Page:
this recording upon all kinds of subjects he would have made Choate famous. One chapter of conversation almost redeems Parker's books. This chapter shows that Choate was ever studying and talking about eloquence and great writers. He was absorbed by the reading of the first geniuses of our language. He also had a familiarity with the best French productions, and finally studied German with one of his daughters, that he might make a wider examination in literature. How far he mastered the German and its literature does not appear, though it is known that he read the great German thinkers in their native tongue. Thus his studies took a wide scope, for with him to know a language was to master its great works, as his opportunity allowed. So Choate brought to his advocacy the large studies of many years, for he was rich with the spoils of all time; and these spoils are poured out in his orations with a generous copiousness.
Indeed, the eulogium upon Webster is pronounced by Everett the greatest of its kind in our language ; and it must be allowed to be worthy of this praise for the amplitude of its utterance, its characterization and analysis. It will remain for ages as the only oration worthy of Webster's greatness, while Theodore Parker's will go down to posterity as a brilliant but unjust accusation of his fame. Choate seized upon the accusations of Parker and he tore them to pieces. It involved no less a problem than the duties of a statesman to the State when in peril. Here is the best ethical vindication of Mr. Webster's course that has ever been written; and from Choate's standpoint it is a masterpiece of reason and eloquence.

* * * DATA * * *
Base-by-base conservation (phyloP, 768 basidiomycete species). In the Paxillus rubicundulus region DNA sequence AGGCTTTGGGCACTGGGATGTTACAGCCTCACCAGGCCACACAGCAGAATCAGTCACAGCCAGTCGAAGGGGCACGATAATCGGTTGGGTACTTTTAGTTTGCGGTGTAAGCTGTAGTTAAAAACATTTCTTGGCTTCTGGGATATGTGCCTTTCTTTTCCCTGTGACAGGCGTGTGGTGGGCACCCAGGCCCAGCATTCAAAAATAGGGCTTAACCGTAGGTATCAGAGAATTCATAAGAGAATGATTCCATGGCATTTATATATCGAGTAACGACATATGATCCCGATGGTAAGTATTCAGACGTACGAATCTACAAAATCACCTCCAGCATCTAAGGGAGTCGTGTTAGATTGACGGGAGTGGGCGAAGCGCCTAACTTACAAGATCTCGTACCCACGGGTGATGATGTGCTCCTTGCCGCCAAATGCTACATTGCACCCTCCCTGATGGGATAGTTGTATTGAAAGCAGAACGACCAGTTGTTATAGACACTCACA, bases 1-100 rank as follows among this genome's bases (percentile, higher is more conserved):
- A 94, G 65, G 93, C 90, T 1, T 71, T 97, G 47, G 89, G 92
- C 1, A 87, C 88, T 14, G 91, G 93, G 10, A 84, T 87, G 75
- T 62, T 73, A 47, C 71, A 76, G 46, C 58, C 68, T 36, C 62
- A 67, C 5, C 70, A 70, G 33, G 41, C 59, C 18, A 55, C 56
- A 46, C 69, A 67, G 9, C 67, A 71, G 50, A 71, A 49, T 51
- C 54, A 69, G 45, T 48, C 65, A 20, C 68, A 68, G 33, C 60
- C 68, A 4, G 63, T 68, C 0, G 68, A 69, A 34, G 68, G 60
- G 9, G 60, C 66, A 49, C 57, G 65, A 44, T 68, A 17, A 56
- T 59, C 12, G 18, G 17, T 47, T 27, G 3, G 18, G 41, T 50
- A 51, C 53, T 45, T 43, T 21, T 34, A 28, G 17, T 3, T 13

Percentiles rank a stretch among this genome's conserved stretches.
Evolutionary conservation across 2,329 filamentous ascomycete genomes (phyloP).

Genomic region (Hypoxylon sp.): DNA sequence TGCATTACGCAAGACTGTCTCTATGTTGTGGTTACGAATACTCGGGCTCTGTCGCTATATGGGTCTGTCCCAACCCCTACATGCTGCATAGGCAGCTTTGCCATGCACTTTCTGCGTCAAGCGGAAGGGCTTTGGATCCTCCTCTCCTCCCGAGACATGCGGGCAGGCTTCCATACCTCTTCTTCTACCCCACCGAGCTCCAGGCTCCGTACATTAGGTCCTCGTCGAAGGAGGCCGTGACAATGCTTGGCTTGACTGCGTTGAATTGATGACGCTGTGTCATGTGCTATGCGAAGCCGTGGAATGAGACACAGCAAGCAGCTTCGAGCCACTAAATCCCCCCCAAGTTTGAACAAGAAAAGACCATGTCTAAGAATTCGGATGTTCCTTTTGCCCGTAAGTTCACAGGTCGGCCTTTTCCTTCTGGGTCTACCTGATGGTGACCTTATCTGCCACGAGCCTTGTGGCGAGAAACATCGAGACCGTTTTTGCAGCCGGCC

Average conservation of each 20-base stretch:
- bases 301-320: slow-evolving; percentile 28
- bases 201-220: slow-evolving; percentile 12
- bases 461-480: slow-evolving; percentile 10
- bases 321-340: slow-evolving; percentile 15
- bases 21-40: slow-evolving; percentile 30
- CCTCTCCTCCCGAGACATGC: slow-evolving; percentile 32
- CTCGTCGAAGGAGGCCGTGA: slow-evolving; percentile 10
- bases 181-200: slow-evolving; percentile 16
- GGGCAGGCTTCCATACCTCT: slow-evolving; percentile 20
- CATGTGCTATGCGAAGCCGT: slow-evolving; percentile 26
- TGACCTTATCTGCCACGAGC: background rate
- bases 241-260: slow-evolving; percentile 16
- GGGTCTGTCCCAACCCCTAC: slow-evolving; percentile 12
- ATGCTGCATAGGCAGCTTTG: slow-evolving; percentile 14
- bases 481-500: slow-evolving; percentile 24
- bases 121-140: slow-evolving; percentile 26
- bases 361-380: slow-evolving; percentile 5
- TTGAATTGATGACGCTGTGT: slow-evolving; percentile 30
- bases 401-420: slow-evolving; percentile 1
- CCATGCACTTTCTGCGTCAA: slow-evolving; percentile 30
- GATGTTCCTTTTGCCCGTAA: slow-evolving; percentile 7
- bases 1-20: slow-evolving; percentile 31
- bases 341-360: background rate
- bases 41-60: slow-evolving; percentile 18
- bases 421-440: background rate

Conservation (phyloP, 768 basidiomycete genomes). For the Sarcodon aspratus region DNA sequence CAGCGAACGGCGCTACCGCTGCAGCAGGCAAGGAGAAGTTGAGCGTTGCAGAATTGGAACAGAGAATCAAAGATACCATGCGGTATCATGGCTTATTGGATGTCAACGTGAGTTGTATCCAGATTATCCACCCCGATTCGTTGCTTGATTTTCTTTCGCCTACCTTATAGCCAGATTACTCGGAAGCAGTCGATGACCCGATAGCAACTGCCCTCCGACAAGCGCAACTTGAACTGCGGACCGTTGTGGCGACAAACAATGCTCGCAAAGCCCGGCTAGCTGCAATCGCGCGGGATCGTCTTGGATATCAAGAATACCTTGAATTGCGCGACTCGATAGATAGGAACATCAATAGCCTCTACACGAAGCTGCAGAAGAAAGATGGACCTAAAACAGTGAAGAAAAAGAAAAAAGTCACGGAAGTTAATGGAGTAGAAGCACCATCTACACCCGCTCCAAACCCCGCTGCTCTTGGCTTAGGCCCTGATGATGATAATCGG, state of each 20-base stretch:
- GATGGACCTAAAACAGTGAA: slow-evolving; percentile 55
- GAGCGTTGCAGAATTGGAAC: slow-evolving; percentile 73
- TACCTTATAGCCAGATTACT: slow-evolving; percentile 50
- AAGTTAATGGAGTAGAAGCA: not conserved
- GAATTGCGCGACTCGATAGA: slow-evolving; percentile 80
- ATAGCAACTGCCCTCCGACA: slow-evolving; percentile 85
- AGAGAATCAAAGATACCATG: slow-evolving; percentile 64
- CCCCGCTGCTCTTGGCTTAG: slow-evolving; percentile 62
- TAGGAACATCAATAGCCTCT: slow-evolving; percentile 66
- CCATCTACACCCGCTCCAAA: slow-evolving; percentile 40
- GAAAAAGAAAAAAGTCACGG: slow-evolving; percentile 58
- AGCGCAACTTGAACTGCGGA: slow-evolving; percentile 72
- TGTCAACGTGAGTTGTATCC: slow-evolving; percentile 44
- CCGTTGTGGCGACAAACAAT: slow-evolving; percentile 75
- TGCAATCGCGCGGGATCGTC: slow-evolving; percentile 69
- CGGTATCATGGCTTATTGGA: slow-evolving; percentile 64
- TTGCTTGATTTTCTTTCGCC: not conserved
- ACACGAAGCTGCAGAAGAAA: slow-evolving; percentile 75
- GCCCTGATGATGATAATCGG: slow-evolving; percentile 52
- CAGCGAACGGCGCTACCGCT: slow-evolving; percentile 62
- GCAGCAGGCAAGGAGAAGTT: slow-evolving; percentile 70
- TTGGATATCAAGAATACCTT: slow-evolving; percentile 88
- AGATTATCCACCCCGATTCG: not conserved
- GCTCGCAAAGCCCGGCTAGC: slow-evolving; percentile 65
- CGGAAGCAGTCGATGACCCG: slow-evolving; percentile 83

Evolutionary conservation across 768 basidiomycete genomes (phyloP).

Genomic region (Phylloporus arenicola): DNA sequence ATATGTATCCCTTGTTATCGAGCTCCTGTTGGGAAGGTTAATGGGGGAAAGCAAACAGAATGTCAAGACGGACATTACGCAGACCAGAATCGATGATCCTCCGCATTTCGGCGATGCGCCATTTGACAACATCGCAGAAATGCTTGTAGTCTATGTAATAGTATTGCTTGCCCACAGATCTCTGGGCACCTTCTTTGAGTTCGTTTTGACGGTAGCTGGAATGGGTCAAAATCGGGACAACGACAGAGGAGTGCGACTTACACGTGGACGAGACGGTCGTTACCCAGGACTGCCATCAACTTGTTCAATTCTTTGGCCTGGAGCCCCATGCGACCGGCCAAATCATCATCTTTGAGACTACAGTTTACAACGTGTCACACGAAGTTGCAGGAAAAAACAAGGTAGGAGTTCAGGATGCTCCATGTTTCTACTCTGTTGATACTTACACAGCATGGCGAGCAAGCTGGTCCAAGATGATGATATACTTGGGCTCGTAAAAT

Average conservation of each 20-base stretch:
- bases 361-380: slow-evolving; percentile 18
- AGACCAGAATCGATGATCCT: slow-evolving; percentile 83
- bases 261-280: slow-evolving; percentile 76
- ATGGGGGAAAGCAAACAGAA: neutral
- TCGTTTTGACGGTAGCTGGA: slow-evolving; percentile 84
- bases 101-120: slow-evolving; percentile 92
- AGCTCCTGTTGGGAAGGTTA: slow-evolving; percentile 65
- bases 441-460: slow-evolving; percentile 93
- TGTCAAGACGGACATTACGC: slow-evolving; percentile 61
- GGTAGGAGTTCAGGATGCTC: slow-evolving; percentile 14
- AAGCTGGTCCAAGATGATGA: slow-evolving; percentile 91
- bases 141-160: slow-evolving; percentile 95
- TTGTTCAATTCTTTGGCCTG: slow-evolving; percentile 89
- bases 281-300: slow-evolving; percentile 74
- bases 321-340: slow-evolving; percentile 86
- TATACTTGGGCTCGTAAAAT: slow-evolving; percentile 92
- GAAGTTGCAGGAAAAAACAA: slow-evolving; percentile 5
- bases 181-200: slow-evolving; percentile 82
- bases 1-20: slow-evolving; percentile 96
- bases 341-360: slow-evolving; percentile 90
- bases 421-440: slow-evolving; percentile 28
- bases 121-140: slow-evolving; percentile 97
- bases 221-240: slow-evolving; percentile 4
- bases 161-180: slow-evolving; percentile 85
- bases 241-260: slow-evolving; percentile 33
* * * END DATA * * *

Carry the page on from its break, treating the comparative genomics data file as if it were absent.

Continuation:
His addresses upon literary occasions show that he was a scholar equal to such demands, notwithstanding the exigencies of his profession. Instance his description of the lawyer who returns home to his books to recruit his drooping spirits from his arduous toil, after a week's trial, shattered in nerves, with temples throbbing, pale with anxiety about the verdict, disappointed in the charge of the judge, recalling with dread and self-disparagement the brilliant effort of his antagonist, and tormenting himself with the vain wish that he could have replied to it, and being then altogether a very miserable subject, and in as unfavorable a condition to accept comfort from wife and children as poor Christian in the first pages of the Pilgrim's Progress. Then he describes with what a superhuman effort he opens his books and soon is lost to all those toils and disappointments of some great cause when the poets come to sing and the great orators to refresh him with the charms of their genius. So he says, “ Let the case of a busy lawyer testify to the priceless value of the love of reading. Well may he prize that endeared charm, so effectual and safe, without which the brain had long ago been chilled by paralysis, or set on fire of insanity.” And “ to these uses and enjoyments,” he adds, speaking of the Peabody Institute,“ to mental culture and knowledge and morality, the guide, the grace, the solace of labor on all fields, we dedicate this charity.”